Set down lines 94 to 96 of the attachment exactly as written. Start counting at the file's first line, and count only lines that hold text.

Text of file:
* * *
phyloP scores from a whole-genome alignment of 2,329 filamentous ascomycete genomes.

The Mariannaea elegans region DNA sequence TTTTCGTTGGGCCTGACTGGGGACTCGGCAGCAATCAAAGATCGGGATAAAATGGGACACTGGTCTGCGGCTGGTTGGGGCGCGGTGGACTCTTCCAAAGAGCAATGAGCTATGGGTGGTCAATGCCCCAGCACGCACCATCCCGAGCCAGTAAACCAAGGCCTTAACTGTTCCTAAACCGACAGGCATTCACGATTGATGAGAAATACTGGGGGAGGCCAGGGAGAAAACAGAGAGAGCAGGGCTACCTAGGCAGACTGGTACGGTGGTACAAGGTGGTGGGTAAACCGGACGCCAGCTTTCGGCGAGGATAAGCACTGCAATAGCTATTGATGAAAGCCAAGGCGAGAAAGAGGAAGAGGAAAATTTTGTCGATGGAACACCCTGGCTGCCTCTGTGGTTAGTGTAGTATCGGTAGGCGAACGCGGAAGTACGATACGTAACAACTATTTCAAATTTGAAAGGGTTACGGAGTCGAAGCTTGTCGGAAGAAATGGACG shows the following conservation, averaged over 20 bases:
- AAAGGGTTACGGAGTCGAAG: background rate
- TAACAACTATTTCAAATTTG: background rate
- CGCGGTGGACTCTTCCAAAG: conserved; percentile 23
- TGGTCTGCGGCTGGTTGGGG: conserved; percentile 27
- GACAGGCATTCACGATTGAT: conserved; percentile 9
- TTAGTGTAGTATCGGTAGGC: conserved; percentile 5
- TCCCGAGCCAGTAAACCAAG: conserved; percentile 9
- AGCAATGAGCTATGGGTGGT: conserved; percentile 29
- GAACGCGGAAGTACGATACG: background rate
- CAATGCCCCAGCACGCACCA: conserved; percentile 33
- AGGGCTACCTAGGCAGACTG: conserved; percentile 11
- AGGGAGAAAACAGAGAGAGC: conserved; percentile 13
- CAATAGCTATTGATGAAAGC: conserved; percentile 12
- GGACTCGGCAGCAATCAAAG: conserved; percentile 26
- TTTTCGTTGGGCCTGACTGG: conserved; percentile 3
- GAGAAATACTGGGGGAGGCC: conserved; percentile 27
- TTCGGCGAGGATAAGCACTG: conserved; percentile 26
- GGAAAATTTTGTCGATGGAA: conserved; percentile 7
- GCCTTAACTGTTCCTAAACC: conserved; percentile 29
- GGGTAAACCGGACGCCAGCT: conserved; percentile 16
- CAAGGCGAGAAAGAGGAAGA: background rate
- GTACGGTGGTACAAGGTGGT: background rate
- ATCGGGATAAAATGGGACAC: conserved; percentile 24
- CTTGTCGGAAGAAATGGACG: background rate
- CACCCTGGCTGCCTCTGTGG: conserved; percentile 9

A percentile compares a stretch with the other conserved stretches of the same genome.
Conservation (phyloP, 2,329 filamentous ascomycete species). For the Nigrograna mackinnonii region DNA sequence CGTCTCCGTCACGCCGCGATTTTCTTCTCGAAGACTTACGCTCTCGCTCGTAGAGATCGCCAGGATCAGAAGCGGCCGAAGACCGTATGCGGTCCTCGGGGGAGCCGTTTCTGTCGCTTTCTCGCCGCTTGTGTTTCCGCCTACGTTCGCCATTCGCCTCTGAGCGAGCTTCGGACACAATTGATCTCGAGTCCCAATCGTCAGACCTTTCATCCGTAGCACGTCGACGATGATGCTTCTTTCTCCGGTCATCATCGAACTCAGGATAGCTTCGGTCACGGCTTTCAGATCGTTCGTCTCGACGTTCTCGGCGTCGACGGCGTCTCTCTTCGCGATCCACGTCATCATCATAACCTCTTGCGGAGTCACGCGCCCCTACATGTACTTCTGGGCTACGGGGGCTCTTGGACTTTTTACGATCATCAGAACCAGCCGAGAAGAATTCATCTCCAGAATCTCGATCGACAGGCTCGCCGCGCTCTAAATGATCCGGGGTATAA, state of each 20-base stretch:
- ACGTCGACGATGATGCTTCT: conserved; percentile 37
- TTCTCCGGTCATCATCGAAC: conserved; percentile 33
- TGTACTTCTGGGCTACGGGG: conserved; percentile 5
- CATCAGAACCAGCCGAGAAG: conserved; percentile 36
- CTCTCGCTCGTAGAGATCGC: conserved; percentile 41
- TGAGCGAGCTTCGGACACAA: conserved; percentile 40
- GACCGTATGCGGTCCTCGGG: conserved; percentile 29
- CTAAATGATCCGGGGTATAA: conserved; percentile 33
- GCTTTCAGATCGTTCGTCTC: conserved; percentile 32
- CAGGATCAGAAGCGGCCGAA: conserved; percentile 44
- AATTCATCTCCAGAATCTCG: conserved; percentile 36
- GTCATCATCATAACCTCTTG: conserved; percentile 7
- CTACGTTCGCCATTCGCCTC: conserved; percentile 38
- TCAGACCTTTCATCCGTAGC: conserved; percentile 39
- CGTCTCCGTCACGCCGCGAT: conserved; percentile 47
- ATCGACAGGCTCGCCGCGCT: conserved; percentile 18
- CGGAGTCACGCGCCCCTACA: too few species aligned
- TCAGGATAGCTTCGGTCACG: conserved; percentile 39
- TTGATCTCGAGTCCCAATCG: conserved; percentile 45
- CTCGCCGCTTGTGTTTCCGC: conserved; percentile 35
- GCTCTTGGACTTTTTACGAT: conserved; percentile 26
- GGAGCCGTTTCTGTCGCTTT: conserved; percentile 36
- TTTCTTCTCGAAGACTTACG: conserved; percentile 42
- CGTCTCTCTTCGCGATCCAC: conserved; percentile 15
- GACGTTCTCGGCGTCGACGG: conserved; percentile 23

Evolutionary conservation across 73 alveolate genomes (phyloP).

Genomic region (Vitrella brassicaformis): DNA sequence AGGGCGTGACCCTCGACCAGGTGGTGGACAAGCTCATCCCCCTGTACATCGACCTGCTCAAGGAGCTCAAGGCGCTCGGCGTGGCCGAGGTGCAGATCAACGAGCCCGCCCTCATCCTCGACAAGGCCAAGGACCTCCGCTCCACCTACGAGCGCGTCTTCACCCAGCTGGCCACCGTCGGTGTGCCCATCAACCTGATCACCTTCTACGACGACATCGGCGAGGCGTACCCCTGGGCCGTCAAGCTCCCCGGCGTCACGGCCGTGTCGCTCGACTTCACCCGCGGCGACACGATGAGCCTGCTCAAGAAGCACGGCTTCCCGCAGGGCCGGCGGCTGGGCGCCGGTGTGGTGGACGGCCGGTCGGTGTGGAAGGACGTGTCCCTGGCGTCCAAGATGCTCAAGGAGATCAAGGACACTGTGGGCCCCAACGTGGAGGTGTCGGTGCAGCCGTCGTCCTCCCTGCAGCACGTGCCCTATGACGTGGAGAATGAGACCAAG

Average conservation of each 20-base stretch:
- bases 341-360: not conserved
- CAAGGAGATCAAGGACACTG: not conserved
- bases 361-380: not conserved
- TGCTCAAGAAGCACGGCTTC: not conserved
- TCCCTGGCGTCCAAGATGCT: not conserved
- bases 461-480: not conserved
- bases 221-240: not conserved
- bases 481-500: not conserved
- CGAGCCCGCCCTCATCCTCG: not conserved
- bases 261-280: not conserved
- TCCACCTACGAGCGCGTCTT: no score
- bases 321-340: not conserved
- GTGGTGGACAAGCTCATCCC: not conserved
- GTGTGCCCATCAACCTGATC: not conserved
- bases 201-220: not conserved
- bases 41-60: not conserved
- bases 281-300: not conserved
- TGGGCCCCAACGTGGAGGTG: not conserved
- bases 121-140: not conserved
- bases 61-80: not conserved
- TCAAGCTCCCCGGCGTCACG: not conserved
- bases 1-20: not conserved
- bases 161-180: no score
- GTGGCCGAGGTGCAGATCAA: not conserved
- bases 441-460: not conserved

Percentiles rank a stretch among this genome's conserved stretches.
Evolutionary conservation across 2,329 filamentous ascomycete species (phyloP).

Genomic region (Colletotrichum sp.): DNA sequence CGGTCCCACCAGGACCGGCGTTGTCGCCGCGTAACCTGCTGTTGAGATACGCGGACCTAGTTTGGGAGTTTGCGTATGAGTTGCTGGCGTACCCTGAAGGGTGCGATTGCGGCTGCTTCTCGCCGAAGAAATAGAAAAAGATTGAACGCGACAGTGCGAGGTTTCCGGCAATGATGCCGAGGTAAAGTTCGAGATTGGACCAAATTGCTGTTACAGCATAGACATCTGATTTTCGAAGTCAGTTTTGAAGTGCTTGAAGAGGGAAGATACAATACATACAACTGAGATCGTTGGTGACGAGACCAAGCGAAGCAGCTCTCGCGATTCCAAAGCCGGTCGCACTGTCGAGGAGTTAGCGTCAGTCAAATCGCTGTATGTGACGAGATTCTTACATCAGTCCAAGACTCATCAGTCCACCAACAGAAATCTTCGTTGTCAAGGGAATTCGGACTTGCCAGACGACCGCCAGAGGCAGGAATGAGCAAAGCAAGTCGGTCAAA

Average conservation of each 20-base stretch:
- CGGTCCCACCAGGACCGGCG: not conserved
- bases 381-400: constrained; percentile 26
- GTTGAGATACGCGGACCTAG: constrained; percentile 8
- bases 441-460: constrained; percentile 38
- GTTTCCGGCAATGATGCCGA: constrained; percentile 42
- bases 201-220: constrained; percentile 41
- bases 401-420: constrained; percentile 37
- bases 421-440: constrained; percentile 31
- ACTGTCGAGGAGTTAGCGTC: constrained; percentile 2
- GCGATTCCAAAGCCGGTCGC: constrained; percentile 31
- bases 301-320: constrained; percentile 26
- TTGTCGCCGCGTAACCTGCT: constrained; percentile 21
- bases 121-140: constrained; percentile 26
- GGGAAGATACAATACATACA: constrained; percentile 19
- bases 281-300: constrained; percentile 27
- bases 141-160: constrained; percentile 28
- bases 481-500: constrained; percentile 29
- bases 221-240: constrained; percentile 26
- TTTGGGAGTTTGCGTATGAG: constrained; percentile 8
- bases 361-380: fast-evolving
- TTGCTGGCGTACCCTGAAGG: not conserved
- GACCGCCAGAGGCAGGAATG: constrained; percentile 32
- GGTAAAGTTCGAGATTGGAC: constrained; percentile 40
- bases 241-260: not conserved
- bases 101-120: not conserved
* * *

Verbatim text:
- bases 421-440: constrained; percentile 31
- ACTGTCGAGGAGTTAGCGTC: constrained; percentile 2
- GCGATTCCAAAGCCGGTCGC: constrained; percentile 31